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Dublin: 9 °C Thursday 25 April, 2019

How's your sleep? Readers gave theirs only 5/10 - but here's how to improve it

Sleep expert Motty Varghese explains why we need to look at our ‘sleep drive’.

Image: Shutterstock/Ko Backpacko

SPENDING A LITTLE too long in bed these mornings? If you find yourself yawning throughout the day, you’re not alone. Almost a third of Irish people would like to improve their sleep, according to Healthy Ireland

And last week in the latest installment of The Health Check with Irish Life Health, we found out that overall, we’d only rate our sleep satisfaction as 5/10, and our likelihood to wake up feeling tired in the morning as 6.5/10.

So, what’s keeping us up at night? We spoke to sleep physiologist and sleep therapist Motty Varghese of Sleep Therapy Clinic in St James’ Private Clinic to see what these results mean and what we can do to improve them.

Getting a sense of our sleep

One of the ratings that really stuck out was readers’ satisfaction with their sleep. At 5/10, this has been the health element that our readers are least satisfied with, over both their diet and their fitness.

But it’s a rating that comes as no surprise to Varghese: “A lot of people would have complaints about sleep for various reasons.” The biggest of these? “The introduction of technology into our daily lives has had a huge impact on sleep”. But more on that later.

According to Varghese, about 10-15% of us have insomnia – and if you take longer than half an hour to fall asleep at least three nights a week, you could have it too.

The good news is that despite the fact that the majority of us wake up feeling tired in the morning, it’s not actually that reflective of our energy levels, as Marghese explains: “The first half an hour to an hour of the day we are in sleep inertia so feeling tired is normal.”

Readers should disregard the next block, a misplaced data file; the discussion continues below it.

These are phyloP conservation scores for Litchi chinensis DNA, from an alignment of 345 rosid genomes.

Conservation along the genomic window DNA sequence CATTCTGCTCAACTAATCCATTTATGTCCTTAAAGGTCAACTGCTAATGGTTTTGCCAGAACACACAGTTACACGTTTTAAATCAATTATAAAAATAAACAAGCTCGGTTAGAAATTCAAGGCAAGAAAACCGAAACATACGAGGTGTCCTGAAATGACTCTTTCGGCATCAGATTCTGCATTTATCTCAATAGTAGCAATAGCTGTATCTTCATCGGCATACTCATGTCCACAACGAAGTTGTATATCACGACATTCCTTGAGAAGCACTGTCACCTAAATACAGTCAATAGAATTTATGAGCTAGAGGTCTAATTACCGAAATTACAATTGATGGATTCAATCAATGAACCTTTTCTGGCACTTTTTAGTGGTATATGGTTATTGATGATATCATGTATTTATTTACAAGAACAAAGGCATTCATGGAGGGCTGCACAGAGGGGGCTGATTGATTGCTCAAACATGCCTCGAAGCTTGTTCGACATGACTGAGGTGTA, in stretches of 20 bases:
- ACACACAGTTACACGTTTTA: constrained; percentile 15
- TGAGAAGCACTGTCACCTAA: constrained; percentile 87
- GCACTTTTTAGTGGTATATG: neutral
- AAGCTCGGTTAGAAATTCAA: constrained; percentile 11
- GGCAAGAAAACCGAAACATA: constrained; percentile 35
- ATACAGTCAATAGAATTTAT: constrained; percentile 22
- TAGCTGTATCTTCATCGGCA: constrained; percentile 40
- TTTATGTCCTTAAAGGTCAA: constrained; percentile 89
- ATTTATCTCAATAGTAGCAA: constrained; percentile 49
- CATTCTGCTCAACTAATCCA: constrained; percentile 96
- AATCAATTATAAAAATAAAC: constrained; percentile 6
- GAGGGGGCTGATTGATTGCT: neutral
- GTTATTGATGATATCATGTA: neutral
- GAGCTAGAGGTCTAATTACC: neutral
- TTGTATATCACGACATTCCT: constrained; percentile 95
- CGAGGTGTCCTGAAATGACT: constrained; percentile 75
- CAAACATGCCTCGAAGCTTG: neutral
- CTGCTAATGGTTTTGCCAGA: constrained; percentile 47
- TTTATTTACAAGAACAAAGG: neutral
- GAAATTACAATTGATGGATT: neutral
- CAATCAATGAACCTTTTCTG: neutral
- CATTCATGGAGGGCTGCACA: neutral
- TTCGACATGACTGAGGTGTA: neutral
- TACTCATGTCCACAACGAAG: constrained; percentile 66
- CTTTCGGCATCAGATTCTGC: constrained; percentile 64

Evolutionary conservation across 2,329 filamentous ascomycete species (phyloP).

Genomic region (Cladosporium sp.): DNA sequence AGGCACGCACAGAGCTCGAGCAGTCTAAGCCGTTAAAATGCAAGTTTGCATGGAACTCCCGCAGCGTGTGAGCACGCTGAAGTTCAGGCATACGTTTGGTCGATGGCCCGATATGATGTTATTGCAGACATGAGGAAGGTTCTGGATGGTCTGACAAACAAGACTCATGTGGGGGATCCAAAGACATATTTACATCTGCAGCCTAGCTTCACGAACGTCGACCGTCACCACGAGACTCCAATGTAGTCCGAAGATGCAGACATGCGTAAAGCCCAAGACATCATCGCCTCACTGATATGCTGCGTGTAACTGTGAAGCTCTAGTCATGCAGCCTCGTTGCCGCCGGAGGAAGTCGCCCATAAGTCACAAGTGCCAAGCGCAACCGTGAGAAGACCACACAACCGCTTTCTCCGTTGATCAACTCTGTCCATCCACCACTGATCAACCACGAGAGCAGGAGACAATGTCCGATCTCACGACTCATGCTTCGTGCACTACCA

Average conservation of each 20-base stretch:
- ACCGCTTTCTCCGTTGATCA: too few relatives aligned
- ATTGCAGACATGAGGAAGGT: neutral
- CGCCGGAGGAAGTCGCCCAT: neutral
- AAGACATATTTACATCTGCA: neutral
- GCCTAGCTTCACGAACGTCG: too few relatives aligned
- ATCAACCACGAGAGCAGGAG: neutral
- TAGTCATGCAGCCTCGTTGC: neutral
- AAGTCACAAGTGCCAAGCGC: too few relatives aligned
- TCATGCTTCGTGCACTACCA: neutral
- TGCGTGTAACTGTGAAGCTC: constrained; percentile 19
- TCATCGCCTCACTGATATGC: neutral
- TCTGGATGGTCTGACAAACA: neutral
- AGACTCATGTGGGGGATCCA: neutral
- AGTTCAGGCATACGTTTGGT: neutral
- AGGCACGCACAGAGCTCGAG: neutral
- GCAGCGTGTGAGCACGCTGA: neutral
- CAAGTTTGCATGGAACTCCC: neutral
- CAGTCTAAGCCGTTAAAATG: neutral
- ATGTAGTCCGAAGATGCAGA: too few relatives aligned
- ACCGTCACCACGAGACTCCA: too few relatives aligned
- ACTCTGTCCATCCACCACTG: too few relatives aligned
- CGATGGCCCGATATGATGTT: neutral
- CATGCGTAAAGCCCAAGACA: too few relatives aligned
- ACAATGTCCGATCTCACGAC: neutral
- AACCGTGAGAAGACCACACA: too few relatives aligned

Another significant worry for our readers was how sleep can interact with our minds – with readers rating a 7/10 for how connected they feel their sleep is to their mental health.

And it’s a valid worry, according to Varghese: “Poor sleep can have a very significant impact on mental health – you’re not going to be in a good mood during the day.” He notes too that depression and anxiety are very common for insomniacs.

In fact, “mental illness and sleep can share overlapping pathways in the brain.” But Varghese reminds that it’s important not to trigger anxiety with pressure to sleep: 

We often see poor sleepers who may have come across TV programmes saying they need 8 hours. Then they’re striving for this and it doesn’t happen, which puts even more pressure on them.

Fortunately, the fact that readers said that they only tend to get the recommended 7-9 hours about half the time isn’t a massive cause for concern, according to Varghese:

This doesn’t surprise me actually, for many factors. People have very busy lives and kids need to be looked after and dropped to school.

And how much you should be getting really depends on individual circumstances, “though you should get no less than six and no more than ten.” The best indicator he says is to consider our energy levels during the day: “If you’re feeling energetic that’s the best indicator that you are getting enough sleep.”

In fact, if you’re craving more than 10 hours a night, it can be an indicator that other things are wrong: “It does raise a question about the quality of sleep, and why it’s not refreshing”, says Varghese. However, this can be just a matter of improving our sleeping environment, which we’ll tackle later.

The dangers of a sleep debt

The benefits of a good night’s sleep are multifaceted, says Varghese – from making you more productive in work to making you safer on the roads. And unfortunately, not getting enough can become a vicious circle.